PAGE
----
The Faculty of Jewish Studies
The Office of the Campus Rabbi
Prof. Yehudah Felix
Faculty of Life Sciences - Dept. of Eretz Yisrael Studies
This verse in Deuteronomy (Parashat Re'eh) and a similar one in Parashat Shmini (Leviticus 11:5-6) raise problems of identification and anatomy. The animals known by these names which we will soon identify, do not chew their cud. The digestive systems of the animals which properly chew their cud consist of the following organs: abdomen, rumen, reticulum and the actual stomach. The path followed by the food beginning at the mouth goes as follows: abdomen - rumen - to the mouth to be ground by the teeth and from there to the reticulum, the stomach and the intestines (see illustration below).
Side View of Stomach of a Calf
d. stomach - intestinal juices
Illustration A: Anatomic structure of the four stomachs of a calf
and the path followed by the food.
It is also evident that the shafan in the Bible is not
the rabbit (Hebrew - arnav bayit or arnavon - see
illustration c). This identification has no support whatsoever
and serious doubt exists if rabbits were raised in this region
in ancient times. The description of the shafan in the
Bible and its Arabic name tafan leave no
doubt as to its correct identification as the "Procavia hyrox
capensis". In antiquity this creature was exceptionally wary:
"Rocks are refuge for the shefanim" (Psalms 104:18)
and could be found mainly among the rocks of Ein Gedi. It is also
mentioned among the "four things that are among the small
of the earth and yet they are exceedingly wise. ... the shefanim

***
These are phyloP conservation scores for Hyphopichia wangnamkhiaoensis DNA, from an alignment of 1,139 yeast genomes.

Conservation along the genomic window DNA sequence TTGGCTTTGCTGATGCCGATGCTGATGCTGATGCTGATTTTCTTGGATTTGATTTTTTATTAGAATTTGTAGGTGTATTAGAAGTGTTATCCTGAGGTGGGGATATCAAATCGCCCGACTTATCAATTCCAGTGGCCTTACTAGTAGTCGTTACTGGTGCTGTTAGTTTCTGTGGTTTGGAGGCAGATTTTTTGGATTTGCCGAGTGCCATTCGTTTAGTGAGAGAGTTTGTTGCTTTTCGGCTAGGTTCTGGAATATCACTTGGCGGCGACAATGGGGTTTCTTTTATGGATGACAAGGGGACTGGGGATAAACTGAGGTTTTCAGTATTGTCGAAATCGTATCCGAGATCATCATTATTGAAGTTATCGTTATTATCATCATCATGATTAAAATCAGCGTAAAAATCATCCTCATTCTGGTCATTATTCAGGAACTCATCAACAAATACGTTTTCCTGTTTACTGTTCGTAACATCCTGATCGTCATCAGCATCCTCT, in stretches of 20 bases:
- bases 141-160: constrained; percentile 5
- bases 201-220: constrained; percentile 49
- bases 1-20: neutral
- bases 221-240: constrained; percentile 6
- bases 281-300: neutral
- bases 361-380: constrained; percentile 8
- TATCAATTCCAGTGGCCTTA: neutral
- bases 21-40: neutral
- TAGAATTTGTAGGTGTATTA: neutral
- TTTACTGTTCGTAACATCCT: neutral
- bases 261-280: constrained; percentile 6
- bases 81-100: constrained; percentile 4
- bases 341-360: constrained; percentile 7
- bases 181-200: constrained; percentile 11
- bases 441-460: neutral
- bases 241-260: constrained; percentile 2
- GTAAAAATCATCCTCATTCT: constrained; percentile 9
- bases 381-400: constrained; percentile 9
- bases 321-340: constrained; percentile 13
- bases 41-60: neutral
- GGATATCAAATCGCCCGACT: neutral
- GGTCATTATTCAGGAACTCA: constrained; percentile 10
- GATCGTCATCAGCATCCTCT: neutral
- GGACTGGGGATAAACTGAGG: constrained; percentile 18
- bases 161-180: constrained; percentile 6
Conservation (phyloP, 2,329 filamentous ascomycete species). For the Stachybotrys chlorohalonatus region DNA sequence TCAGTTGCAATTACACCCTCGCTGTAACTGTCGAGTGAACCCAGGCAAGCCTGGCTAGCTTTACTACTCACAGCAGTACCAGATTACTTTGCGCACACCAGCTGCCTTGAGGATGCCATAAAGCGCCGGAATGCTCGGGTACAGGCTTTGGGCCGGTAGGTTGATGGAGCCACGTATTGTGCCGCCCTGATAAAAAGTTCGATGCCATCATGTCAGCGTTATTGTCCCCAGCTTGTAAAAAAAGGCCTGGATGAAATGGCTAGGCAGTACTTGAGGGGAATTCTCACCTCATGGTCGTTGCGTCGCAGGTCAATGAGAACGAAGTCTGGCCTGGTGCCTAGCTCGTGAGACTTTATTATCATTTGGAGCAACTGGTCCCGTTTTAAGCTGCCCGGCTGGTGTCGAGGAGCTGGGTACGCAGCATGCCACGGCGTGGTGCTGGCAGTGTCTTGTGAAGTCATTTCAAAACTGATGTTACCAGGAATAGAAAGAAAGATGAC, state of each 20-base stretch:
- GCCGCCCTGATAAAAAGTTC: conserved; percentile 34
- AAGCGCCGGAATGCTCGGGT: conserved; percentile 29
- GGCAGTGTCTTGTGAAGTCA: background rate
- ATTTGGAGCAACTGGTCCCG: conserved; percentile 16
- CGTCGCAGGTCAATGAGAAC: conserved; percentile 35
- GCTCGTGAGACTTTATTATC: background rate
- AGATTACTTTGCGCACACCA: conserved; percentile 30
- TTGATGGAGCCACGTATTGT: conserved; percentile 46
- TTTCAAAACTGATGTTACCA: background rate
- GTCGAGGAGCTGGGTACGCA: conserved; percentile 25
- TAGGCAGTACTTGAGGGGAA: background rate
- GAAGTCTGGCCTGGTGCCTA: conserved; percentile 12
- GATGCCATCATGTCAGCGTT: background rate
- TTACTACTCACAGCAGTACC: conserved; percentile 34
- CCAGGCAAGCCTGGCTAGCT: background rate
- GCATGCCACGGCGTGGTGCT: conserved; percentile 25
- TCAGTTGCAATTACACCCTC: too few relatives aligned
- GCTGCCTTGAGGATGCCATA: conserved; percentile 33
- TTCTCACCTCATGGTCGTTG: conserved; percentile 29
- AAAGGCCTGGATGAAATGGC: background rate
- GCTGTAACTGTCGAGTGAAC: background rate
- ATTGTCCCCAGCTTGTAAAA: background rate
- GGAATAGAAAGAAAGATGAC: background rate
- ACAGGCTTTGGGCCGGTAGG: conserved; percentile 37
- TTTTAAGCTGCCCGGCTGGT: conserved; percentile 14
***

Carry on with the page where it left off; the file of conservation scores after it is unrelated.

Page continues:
are not a strong race yet they make their home in the rocks"
Today the shafan is fairly common in mountainous areas
of Israel, especially where hikers leave leftover food. Wildlife
protection laws prohibit hunting or trapping them and as a result
these small creatures have abandoned their former caution. Previously
it was difficult to follow their movements while they were alive
in the wild and only after a shafan was caught was it possible
to examine its unique anatomic structure (despite its smallness
it is genetically related to the elephant!).
It is well known that the shafan eats the leaves of the oleander, which is a poisonous plant, defined as a deadly poison for animals (on the subject of the oleander - harduf - see my article in the Bar-Ilan Daf for Parashat Beshalach, 1995). It was discovered that in its large intestine and appendix there are thick projections somewhat similar to the stomachs of ruminants (cud-chewers). The Torah warned against the shafan because of the anatomic similarity to the ruminants, and emphasized that the shafan was nevertheless prohibited since it did not have split hooves.
Illustration B: Rockbadger
The hare is not a ruminant. There have been attempts to explain
the Torah's definition of the arnevet as a cud-chewer due
to the similarity in its chewing movements to those of ruminants
(this explanation was given about the shafan as well).
This is an oversimplified explanation. A better one may be as
follows: in our generation we have learned that the local hares
of the genus called lepus are accustomed to eating a large
amount of greens each morning. These are only partially digested
and the remnants are excreted in the form of balls on a flat,
open surface lacking vegetation. These balls are left for a time
on the open surface and later the hare returns to chew them, after
these greens have undergone a process of chemical breakdown caused
by bacteria. Anyone who sees a hare chewing food in a place where
no vegetation exists might think that the hare is chewing its
cud. The Torah, therefore warned that the hare was not kosher
because it does not have split hooves.
Left: Hare (arnevet)
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